Academics need to discover the expectations of students at the start of modules to prevent problems later. The academics I interviewed were seeking to attract and hold student interest, yet no one mentioned involving students in the processes of deciding course content and delivery.
Last semester, I asked a final-year undergraduate sociology group what they would like to learn and how they would like to learn. I was worried they might say: "Don't you know what/how to teach?". Yet everyone engaged meaningfully with the questions asked, even if their response was merely:
"I'm looking forward to the topics in the handbook." A variety of extra topics was proposed. Several of these complemented existing ones, so I was able to agree to include them straightaway. The students also said that they wanted interactive lectures and favoured small group discussions.
So how did the students feel when confronted with these unexpected questions? At the end of the semester, 53 students completed module evaluations.
My first question was: "Think back to week one, when you were asked for your views concerning module content and delivery. How did you feel about being asked these questions?" Forty-five students answered this question. Forty-one said that they had liked being asked. Replies included: "I think this was a good start. I felt I had contributed to my learning - if you learn what you want, inevitably you will work better"; "I felt that our views were important and our opinions and suggestions useful for us all to be successful"; "I was honoured that a lecturer was bothered about what we thought."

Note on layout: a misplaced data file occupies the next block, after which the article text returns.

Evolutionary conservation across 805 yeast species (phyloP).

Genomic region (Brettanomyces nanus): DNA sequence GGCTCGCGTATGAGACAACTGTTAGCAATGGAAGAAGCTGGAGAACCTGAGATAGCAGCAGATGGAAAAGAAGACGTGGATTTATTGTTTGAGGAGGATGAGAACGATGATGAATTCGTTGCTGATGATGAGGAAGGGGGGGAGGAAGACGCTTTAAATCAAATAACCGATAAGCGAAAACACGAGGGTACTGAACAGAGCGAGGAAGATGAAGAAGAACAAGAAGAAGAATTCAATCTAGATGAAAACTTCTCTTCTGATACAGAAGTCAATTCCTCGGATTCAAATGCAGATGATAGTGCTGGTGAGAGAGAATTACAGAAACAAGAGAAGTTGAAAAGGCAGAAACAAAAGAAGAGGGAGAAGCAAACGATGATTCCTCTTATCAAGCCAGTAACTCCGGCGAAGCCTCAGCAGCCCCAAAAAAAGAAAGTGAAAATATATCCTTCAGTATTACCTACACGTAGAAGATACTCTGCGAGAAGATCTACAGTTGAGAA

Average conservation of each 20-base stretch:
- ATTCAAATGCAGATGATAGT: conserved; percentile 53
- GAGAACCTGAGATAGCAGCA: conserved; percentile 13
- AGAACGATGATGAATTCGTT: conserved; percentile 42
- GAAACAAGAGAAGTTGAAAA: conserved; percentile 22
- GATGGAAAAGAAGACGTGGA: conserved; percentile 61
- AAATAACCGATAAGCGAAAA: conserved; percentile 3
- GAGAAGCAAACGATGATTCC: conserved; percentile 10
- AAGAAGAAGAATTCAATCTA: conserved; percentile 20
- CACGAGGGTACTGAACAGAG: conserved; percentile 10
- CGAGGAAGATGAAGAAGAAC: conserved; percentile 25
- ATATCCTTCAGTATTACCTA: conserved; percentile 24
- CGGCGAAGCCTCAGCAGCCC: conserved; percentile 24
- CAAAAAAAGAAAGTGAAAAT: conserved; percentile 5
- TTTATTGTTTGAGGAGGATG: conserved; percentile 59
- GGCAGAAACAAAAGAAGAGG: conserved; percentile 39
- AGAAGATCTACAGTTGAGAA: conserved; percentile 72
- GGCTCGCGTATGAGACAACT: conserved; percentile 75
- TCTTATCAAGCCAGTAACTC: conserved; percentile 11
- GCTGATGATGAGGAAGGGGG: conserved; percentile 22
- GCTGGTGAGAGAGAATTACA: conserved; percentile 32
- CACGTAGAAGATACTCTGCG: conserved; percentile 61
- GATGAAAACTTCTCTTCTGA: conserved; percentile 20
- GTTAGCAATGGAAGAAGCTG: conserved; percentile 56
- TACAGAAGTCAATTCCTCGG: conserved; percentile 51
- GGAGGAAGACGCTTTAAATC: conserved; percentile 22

Three students did not express a strong opinion. Only one student objected - "Seemed as though the module was underprepared. Devalued the course handbook" - demonstrating the efficacy of this approach to learning and teaching.
Module evaluations are packed with positive feedback as a result of student involvement.
Baroness Blackstone, minister for education and employment, has proposed that students should be asked to assess teaching quality. I would recommend that academics consider student involvement in course-related decisions. This does not mean we have to give students exactly what they want, it just means getting students on our side.